Lower back pain can be precipitated by many variables – neurogenic, muscular, ligamentous and skeletal. It is useful to discover where the pain is coming from by using special tests such as hyper extending the back and rotating to the side.
This will let you see if the pain is coming from the nerves being squashed in the foramen.
Despite the cause of the lower back pain, it is a good idea to increase core strength to take any extra weight off the lower back and to feel fitter in general.
Whilst it is usually not serious to experience lower back pain and people can get by with a mild ache in their day-to-day lives, it is common for these mild ailments to dramatically change over night into a very debilitating problem. When this happens it is usually due to the muscles around the spine going into spasm and locking the spine into a twisted position.
When the muscles are locked into this position massage helps to relieve the tension by bowstringing the locked muscle for 30 seconds the muscle will decrease in tension and slowly unwind.
Through both core exercise and massage the symptoms of back pain are lessened considerably.
If your back pain is of the constant chronic kind, it is likely to be a postural problem specifically the result of having an anteriorly tilted pelvis. Pain will be mild and uncomfortable throughout the day only lessening when your sit down or flex your back forward. This kind of pain is usually due to the posterior facets being rubbed together continually during movement. To improve your posture it is necessary to stretch out your hip flexors and lower back muscles by active and passive stretching and also deep tissue massage. Sports massage will both stretch your muscles and massage them as well, which is ideal. After these muscles are massaged it is wise to exercise your glutes and lower abdominal muscles. Both these treatments will bring your pelvis into a posterior tilt, which will take the pressure off your posterior facets and onto your spine.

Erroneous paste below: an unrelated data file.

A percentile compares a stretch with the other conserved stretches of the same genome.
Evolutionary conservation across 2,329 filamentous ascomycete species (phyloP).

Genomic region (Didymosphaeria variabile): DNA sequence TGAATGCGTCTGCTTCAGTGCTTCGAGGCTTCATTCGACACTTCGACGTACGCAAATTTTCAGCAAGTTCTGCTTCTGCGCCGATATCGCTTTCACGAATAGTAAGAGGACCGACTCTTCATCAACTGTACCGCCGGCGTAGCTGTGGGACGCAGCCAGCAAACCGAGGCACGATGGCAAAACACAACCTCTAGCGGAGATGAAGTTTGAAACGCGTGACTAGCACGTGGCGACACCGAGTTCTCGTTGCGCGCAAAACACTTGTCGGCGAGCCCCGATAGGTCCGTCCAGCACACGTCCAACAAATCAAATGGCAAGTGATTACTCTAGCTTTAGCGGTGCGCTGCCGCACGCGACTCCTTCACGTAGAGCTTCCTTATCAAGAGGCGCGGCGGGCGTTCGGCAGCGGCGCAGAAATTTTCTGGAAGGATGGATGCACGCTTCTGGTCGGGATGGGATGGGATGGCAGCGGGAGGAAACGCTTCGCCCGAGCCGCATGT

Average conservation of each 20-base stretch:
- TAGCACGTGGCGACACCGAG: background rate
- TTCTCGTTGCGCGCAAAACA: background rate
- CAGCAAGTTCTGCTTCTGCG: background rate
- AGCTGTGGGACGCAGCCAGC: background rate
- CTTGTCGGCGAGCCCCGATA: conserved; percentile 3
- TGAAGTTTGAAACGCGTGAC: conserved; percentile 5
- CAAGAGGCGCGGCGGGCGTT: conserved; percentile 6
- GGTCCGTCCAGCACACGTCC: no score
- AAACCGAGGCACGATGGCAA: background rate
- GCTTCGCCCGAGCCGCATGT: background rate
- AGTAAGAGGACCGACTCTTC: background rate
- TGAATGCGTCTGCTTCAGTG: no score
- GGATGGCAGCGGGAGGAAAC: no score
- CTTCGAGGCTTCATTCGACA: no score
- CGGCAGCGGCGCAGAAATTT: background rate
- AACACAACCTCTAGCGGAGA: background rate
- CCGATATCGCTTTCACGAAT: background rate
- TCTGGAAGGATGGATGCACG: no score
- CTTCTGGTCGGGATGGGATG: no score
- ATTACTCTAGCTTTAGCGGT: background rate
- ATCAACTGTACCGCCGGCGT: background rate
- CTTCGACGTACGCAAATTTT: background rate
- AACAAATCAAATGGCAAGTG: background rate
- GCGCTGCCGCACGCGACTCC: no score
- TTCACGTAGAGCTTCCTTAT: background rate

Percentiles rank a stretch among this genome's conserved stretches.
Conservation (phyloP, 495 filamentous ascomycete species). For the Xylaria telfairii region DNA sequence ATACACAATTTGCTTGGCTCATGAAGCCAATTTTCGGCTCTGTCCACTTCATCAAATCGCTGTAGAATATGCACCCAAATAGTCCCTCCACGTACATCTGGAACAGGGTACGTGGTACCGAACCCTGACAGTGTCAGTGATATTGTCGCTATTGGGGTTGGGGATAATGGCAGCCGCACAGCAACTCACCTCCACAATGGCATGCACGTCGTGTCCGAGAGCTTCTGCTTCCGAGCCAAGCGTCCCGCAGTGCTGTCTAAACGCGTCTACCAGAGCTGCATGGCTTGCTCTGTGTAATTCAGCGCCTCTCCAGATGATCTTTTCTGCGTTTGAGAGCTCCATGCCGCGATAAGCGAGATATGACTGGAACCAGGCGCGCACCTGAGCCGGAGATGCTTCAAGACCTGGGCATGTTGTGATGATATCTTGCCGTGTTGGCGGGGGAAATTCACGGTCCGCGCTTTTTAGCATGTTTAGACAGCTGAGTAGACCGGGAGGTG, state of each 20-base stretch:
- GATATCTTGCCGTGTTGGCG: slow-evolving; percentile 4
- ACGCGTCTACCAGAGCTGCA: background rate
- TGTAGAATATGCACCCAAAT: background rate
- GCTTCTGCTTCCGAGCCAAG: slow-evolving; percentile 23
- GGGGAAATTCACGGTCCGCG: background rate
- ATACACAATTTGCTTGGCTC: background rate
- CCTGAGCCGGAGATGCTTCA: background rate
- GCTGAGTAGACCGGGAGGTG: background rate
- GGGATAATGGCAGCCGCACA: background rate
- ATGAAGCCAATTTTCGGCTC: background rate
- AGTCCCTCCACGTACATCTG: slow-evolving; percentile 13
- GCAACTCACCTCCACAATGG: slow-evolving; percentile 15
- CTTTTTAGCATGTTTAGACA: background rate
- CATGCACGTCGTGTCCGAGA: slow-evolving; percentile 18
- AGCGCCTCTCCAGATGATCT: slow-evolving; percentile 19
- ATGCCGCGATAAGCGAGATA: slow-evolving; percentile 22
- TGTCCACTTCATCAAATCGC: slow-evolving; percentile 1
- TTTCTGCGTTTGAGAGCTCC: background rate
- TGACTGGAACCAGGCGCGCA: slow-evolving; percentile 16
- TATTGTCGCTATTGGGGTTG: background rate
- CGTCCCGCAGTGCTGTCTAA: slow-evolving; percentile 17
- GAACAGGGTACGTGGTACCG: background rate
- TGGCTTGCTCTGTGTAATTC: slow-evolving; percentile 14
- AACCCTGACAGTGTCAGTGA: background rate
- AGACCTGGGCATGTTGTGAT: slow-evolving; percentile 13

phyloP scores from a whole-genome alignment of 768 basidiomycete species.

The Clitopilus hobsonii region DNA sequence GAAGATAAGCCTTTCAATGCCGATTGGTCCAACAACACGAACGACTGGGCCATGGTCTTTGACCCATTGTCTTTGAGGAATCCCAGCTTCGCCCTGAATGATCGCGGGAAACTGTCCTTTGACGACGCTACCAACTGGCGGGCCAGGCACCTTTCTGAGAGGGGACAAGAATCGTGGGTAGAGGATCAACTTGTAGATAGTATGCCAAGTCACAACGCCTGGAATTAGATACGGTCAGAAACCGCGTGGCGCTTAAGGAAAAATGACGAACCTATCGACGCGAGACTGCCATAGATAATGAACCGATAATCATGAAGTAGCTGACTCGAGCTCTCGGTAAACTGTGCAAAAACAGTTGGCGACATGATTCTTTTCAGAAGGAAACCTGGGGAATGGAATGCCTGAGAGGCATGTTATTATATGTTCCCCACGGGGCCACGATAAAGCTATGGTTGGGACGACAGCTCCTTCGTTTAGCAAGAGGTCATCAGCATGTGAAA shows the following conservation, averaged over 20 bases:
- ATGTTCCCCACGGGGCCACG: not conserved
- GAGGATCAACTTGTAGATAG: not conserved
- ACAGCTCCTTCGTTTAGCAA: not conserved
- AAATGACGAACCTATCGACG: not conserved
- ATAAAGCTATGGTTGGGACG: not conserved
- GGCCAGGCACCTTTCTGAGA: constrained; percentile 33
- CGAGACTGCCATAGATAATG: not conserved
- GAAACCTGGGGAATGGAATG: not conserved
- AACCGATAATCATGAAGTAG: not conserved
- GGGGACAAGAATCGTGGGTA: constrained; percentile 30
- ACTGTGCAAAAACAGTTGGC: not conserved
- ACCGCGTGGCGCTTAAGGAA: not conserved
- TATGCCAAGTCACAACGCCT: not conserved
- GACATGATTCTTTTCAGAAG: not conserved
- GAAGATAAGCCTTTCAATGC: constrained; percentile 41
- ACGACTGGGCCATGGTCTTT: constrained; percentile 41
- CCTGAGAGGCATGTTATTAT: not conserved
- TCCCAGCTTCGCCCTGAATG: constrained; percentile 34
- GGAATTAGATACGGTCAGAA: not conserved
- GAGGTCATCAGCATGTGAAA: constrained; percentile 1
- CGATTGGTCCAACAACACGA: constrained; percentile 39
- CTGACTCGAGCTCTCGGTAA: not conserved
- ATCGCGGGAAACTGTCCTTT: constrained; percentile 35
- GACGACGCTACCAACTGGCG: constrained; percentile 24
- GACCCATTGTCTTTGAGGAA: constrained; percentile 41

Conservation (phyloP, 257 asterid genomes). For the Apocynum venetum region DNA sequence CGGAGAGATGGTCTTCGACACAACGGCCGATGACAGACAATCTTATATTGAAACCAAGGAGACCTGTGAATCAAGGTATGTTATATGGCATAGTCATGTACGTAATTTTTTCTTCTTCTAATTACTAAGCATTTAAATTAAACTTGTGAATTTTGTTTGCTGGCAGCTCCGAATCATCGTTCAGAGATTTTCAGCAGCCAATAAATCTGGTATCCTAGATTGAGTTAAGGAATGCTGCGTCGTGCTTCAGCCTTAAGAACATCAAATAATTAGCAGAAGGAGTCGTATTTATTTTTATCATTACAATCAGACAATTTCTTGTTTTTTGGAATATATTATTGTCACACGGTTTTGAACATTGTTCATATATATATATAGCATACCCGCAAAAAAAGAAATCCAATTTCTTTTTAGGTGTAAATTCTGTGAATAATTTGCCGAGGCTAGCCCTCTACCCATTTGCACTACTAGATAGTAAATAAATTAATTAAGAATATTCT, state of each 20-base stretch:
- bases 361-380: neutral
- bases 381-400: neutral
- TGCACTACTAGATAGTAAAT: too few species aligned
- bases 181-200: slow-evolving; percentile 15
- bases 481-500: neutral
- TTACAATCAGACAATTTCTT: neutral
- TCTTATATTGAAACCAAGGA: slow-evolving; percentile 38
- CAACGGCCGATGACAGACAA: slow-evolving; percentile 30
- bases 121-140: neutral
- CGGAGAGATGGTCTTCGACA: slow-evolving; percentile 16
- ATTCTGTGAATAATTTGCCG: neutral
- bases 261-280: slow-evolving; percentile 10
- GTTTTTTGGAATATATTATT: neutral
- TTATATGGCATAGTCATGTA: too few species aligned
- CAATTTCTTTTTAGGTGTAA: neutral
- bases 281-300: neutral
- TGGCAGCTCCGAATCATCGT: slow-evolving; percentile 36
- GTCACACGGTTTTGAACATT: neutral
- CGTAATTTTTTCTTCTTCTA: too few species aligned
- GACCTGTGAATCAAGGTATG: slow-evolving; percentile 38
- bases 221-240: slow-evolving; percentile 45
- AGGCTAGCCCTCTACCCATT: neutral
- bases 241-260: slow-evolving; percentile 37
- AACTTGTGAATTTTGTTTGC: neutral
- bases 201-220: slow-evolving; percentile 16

If massage doesn’t work and the pain is still constant the best way of dealing with your back pain is to get an MRI or CAT scan, whilst these are an integral part of the diagnosing process they do commonly show structural problems within the spine whether the client is in pain or not and so is by no means a 100% way of diagnosing the exact involvement.